Expired Study
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Los Angeles, California 90024


Purpose:

Preliminary studies suggest that the response to antidepressant medication can be accelerated by targeting insomnia with adjunctive use of eszopiclone. It is not yet known what mechanism(s) support this acceleration in response, though preliminary findings support the hypothesis that early restoration of sleep may facilitate BDNF-based effects of antidepressant medications. The optimal duration of co-treatment is also unknown. This study will test specific hypotheses about brain mechanisms and evaluate the effects of continued eszopiclone beyond the time window when response acceleration should be observed.


Study summary:

A critical challenge in the management of major depressive disorder (MDD) is the delay between initiating treatment with an antidepressant medication and clinical improvement. Preliminary studies (Fava et al., 2006; Krystal et al., 2007) suggest that targeting insomnia with eszopiclone (ESZ) in patients receiving fluoxetine may lead to more rapid resolution of symptoms. Studies have not yet been able to differentiate between competing explanations of this phenomenon: whether co-treatment with ESZ actually accelerates changes in the brain associated with antidepressant treatment response, or if its effects on the insomnia component are confined to the symptomatic level ("masking"). As a non-benzodiazepine GABA-receptor agonist with FDA approval for long-term use in the treatment of sleep disturbances, ESZ is an appropriate agent for targeting insomnia in MDD without major concerns around the development of tolerance. Further research in co-treatment would be advanced by understanding the mechanism(s) underlying accelerated improvement. Our prior work (Cook et al., 2001, 2002, 2005; Leuchter et al. 2002) has studied a new physiologic biomarker of response to SSRI and mixed-action antidepressants. The EEG-based cordance biomarker can detect the physiologic effects of successful antidepressant treatment at 48 hours, 1 week, and 2 weeks of treatment; in contrast, symptom differences between responders and non-responders did not separate until 4 weeks of treatment in our placebo-controlled trials. Additionally, the magnitude of early physiologic change was associated with the completeness of clinical response. Our biomarker has been independently studied and our findings replicated (Bareš et al., 2007). The cordance biomarker can be considered as a leading indicator or predictor of treatment outcome. As a non-invasive probe of brain physiology, it may detect early neurophysiologic changes associated with accelerated clinical response from eszopiclone. Other research has reported that brain derived neurotrophic factor (BDNF) is reduced in many patients with MDD (Karege et al., 2002, 2005, Shimizu et al., 2003) and may rise during the course of treatment with antidepressant medication (e.g., Gonul et al., 2005; Yoshimura et al., 2007; Huang et al., 2007). BDNF-related neuroplasticity has been suggested as a mechanism by which medications can lead to mood improvement (Duman 2002; Manji et al., 2003). Sleep patterns have also been shown to have an impact on neuroplasticity (Taishi et al., 2001; cf. Benington & Frank, 2003). A simple acute phase-shift in sleep can impact BDNF levels (Sei 2003), suggesting that a link between sleep and symptomatic recovery from depression might operate via a BDNF mechanism and reflect changes in brain physiology. While Krystal and colleagues (2007) previously reported that the beneficial clinical effects of 8 weeks of co-treatment did not diminish significantly in the two weeks following ESZ discontinuation, controlled studies have not examined outcomes in clinically-likely scenarios employing shorter co-treatment periods (e.g., 4 weeks, during which much of the acceleration occurs). Based on these previous studies, this study will assess patients with MDD during treatment with an SSRI antidepressant, escitalopram (ESC), administered along with either ESZ or placebo (PBO), using (a) clinical symptom ratings, (b) serum levels of BDNF, (c) cognitive function, and (d) brain physiology with EEG.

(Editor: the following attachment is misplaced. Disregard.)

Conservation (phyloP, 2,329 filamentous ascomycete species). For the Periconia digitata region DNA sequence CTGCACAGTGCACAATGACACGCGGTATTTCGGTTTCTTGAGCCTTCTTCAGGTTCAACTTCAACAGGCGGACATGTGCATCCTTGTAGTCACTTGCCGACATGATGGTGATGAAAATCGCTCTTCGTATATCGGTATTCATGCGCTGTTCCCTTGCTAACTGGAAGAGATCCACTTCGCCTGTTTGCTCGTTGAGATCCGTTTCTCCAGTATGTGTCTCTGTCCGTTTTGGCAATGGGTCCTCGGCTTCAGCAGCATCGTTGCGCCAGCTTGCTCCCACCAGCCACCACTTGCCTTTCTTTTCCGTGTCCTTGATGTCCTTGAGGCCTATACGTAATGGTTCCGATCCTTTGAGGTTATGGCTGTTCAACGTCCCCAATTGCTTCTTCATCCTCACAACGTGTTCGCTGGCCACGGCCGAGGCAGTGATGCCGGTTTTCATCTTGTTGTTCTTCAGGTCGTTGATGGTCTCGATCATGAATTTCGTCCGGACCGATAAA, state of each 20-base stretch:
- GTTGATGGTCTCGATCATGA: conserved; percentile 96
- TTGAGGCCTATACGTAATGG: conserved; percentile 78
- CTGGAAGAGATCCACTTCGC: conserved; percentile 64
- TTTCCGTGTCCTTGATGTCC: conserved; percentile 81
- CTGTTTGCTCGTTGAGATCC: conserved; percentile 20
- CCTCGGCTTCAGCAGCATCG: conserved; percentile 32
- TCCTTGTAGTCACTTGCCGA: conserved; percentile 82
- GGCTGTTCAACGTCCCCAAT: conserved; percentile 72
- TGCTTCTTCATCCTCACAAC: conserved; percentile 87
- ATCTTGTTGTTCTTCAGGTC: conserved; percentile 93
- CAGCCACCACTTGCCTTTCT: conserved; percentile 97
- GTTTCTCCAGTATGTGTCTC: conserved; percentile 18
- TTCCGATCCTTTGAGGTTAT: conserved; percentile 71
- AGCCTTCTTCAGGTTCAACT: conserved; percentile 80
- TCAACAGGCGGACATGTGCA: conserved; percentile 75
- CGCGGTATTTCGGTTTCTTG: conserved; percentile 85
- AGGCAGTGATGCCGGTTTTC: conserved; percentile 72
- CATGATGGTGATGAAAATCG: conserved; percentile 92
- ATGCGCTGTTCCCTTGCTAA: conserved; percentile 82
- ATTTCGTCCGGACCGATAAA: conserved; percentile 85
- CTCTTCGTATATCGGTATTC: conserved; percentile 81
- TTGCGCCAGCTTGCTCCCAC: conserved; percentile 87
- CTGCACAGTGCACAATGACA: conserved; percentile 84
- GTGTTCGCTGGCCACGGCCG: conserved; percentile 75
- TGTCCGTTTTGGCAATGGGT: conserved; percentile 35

Criteria:

Inclusion Criteria: - Outpatients with non-psychotic, unipolar Major Depressive Disorder (MDD). - A score of >14 on the HAM-D17. - Presence of insomnia, manifest by a total score of ≥ 4 combining all three sleep disturbance items on the HAM-D17 scale. - Age range: 18-64. - Patients with suicidal ideation are eligible only if the thoughts of death or of life not being worth living are not accompanied by a plan or intention for self-harm. Exclusion Criteria: - Patient is mentally or legally incapacitated, unable to give informed consent. - Patients who have a lifetime history of bipolar disorder, schizophrenia, schizoaffective disorder, MDD with psychotic features, or dementia (any etiology). - Patients with diagnostic uncertainty or ambiguity (e.g. rule-out pseudodementia of depression) will be excluded. - Patients with a current diagnosis of anorexia nervosa, bulimia nervosa, or obsessive compulsive disorder. - Patients who have met diagnostic criteria for any current substance abuse disorder at any time in the 6 months prior to enrollment. - Insomnia symptoms that have not responded to a previous trial of a sedativehypnotic prescription medication. - Any history of seizures, brain surgery, skull fracture, significant head trauma, or previous abnormal EEG.


NCT ID:

NCT00628914


Primary Contact:

Principal Investigator
Ian A Cook, MD
Semel Institute for Neuroscience and Human Behavior at UCLA


Backup Contact:

N/A


Location Contact:

Los Angeles, California 90024
United States



There is no listed contact information for this specific location.

Site Status: N/A


Data Source: ClinicalTrials.gov

Date Processed: January 23, 2018

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